Ulaanbaatar, formerly anglicised and still called as Ulan Bator, is the capital and largest city of Mongolia.
The city is located slightly east of the centre of Mongolia on the Tuul River, a sub-tributary of the Selenge, in a valley at the foot of the mountain Bogd Khan Uul.
As of October 2020, the population of Ulaanbaatar is about 1.5 million people.
The city covers a total area of 4,704 square kilometers (1,816 square miles).
The average altitude is 1,350 metres (4,429 feet) above sea level.
Human habitation at the site of Ulaanbaatar dates from the Lower Paleolithic, with a number of sites on Bogd Khan, Buyant-Ukhaa and Songinokhairkhan mountains, revealing tools which date from 300,000 years ago to 40,000–12,000 years ago. These Upper Paleolithic people hunted mammoth and woolly rhinoceros, the bones of which are found abundantly around Ulaanbaatar.
The city was founded in 1639 as a nomadic Buddhist monastic centre.
It settled permanently at its present location, the junction of the Tuul and Selbe rivers, in 1778.
In 1911 when Mongolia first proclaimed its independence from China, the city became the capital of Outer Mongolia and was renamed Niislel Khuree (Capital Camp).
In 1918 it was invaded by the Chinese and three years later by the Russians.
When Mongolia was declared a people’s republic in 1924, the city was renamed Ulaanbaatar, which means “Red Hero.”
With Soviet help, a new city was planned, and its central feature was Sühbaatar Square, site of a Neoclassic government building, a history museum, and the national theatre.
Tragically, the Soviets also destroyed many old Russian buildings as well as Mongolian monasteries and temples.
Today, the city booms with new private construction projects although a comprehensive infrastructure plan has been slow to implement. It has also enjoyed cultural resurgence with lots of museums, galleries, theatre performances and clubs bringing out the best in traditional Mongolian culture.
Sükhbaatar Square is the central square of Mongolia’s capital Ulaanbaatar. The square was named for Mongolian’s revolutionary hero Damdin Sükhbaatar shortly after his death in 1923. The square’s name was changed to Chinggis Square in 2013 in honor of Genghis Khan, considered the founding father of Mongolia, but the original name was restored in 2016. The center of the plaza features an equestrian statue of Damdin Sükhbaatar, while a large colonnade monument dedicated to Genghis Khan, as well as to Ögedei Khan and Kublai Khan, dominates the square’s north face directly in front of the Saaral Ordon.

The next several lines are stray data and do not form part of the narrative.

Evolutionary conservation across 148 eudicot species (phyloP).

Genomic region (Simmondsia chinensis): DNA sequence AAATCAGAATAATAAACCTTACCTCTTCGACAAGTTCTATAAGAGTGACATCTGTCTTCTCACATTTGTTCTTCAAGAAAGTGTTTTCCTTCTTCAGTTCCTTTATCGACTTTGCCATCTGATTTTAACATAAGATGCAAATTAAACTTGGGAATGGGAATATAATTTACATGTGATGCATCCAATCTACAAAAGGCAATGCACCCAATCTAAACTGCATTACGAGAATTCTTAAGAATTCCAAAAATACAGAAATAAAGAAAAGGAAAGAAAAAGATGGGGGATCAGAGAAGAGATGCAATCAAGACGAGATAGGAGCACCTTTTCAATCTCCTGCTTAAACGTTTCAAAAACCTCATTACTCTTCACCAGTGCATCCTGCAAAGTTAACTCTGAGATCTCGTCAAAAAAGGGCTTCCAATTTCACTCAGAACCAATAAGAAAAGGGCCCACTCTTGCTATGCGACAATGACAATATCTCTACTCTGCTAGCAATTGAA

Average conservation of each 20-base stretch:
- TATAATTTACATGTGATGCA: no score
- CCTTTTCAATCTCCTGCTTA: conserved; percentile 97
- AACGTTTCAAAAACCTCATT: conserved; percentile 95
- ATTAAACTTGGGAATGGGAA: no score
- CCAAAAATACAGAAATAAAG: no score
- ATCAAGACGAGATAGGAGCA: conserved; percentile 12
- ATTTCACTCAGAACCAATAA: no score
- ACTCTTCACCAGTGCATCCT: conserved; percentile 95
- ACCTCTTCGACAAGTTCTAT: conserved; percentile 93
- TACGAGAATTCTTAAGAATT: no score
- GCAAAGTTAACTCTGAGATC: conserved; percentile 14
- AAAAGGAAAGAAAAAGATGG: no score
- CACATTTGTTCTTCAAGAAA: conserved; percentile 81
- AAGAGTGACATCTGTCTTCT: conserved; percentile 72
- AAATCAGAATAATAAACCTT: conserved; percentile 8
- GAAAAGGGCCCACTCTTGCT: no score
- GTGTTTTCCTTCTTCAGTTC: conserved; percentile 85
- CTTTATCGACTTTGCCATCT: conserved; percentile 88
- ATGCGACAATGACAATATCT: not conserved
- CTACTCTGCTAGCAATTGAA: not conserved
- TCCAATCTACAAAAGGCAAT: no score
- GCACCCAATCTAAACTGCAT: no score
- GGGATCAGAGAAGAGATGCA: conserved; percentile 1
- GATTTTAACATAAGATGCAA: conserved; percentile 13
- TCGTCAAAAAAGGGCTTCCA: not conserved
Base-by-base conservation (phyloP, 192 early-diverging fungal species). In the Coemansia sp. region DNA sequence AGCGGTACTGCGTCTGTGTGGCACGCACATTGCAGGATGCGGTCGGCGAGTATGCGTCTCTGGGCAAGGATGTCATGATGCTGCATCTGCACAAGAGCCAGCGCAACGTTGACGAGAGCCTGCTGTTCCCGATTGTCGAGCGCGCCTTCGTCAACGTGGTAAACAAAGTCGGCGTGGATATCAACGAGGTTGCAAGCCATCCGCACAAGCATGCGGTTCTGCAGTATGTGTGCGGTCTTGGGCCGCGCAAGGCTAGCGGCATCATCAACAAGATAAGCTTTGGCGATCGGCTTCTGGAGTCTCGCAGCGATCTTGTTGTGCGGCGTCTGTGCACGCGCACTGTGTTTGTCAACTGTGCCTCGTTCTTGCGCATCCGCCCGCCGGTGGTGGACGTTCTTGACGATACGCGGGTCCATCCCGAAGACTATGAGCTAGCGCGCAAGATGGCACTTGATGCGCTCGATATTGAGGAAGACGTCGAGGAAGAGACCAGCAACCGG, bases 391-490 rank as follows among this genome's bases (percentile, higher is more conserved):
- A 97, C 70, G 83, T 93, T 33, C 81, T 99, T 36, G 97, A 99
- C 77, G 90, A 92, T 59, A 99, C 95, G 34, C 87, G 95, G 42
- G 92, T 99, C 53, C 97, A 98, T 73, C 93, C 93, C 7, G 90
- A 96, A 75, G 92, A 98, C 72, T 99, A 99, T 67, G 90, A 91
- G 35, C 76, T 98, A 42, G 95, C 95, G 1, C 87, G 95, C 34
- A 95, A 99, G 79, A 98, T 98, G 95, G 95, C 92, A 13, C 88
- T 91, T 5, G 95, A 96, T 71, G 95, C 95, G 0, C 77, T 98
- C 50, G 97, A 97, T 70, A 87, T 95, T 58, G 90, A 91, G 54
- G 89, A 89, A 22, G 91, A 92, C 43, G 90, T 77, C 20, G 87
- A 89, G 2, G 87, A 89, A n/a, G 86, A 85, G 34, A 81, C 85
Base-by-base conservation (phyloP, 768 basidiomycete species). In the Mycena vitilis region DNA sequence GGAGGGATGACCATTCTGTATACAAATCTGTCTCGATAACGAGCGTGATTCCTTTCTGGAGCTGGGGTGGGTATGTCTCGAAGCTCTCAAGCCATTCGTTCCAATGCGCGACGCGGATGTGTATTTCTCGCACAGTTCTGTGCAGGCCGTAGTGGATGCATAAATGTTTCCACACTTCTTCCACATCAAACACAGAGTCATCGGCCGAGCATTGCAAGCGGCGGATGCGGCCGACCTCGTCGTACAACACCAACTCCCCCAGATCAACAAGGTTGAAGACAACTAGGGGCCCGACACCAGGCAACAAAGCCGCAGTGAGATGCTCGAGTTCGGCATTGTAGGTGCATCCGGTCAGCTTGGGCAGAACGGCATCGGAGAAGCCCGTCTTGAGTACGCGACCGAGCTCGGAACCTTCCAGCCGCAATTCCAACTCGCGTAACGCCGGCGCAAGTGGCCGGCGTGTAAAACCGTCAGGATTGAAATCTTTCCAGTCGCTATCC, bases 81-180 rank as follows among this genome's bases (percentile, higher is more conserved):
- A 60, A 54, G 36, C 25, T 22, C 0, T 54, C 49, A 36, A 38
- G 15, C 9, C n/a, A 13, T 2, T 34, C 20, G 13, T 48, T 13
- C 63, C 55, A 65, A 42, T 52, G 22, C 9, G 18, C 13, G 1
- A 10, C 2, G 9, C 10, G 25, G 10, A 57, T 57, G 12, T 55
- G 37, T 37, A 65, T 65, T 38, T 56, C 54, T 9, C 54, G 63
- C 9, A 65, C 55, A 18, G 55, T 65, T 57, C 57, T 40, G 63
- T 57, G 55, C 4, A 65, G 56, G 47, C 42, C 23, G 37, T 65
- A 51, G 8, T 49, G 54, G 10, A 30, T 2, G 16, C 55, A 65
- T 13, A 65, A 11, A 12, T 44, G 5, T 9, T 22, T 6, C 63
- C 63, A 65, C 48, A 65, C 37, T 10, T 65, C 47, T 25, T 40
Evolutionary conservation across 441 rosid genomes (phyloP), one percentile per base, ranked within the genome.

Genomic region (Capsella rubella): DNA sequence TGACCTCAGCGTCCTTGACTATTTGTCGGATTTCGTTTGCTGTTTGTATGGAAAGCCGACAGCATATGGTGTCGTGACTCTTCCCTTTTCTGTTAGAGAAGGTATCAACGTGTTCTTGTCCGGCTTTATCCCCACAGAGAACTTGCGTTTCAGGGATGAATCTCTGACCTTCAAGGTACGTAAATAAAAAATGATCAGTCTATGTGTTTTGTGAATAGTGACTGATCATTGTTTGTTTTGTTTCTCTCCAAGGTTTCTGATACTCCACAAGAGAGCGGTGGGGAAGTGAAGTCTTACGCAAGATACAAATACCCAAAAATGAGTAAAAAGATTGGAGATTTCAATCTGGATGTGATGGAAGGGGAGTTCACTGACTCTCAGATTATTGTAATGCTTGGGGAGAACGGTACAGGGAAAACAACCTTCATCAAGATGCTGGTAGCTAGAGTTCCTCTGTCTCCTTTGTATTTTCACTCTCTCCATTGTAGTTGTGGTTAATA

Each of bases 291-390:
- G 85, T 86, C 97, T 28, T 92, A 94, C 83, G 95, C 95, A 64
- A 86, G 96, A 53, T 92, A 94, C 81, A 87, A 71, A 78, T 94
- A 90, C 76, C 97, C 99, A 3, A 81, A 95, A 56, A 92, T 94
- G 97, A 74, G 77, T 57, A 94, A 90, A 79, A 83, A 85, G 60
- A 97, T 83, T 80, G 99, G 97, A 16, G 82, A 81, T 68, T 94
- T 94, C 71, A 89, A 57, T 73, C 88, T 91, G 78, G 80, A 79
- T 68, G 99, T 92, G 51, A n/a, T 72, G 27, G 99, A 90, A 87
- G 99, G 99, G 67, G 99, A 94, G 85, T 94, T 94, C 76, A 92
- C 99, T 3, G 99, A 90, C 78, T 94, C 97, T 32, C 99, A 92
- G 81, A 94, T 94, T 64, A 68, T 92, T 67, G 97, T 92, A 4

The National Museum of Mongolia is located in Ulaanbaatar. It characterizes itself as ” a cultural, scientific, and educational organization, which is responsible for the collection, care and interpretation of the objects.” The museum was established in 1924.
The Winter Palace of the Bogd Khan or the Bogd Khan Palace Museum is a museum complex located in Ulan Bataar, Mongolia. It was the Green Palace of the eighth Jebtsundamba Khutughtu, who was later proclaimed Bogd Khan, or ruler of Mongolia. Alongside being the oldest museum, it is also considered as one with the biggest collection in Mongolia. The palace is the only one left from originally four residences of the Bogd Khan.
The Gandantegchinlen Monastery is a Mongolian Buddhist monastery in the Mongolian capital of Ulaanbaatar that has been restored and revitalized since 1990. The Tibetan name translates to the “Great Place of Complete Joy”. It currently has over 150 monks in residence. It features a 26.5-meter (87 feet) -high statue of Avalokiteśvara. It came under state protection in 1994.
The Holy Trinity Church also called Trinity Church is a Russian Orthodox church in Ulaanbaatar. In 1860, as a result of the signing of the Convention of Peking, the Russian Empire was granted the right to open a consulate in Urga, the capital of Outer Mongolia. In 1863 the consulate staff with a convoy of twenty Cossacks came to Urga and opened its own building for the consulate that bound directly to the Orthodox Church in honour of the Holy Trinity. On 22 March 1864 it was sent the first priest who offered a religious service. Since 1927, the church had no priest and was closed for religious use since it was used for other purposes. It was demolished in the 1930s. After the Mongolian Revolution of 1990, the local Orthodox church reemerged. In the summer of 2001 the foundation stone of a new temple in honour of the Holy Trinity was laid. Its construction began in 2005 and ended in 2009.
The Zaisan Memorial is a memorial in the southern area of the Mongolian capital of Ulaanbaatar that honors allied Mongolian and Soviet soldiers killed in World War II. Located on a hill in the southern part of the city, the memorial features a circular memorial painting that depicts scenes of friendship between the people of the USSR and Mongolia.
Ulaanbaatar is the centre of Mongolia’s road network and connected by rail to both the Trans-Siberian Railway in Russia and the Chinese railway system.
Owing to its high elevation, its relatively high latitude, its location hundreds of kilometres from any coast, and the effects of the Siberian anticyclone, Ulaanbaatar is the coldest national capital in the world.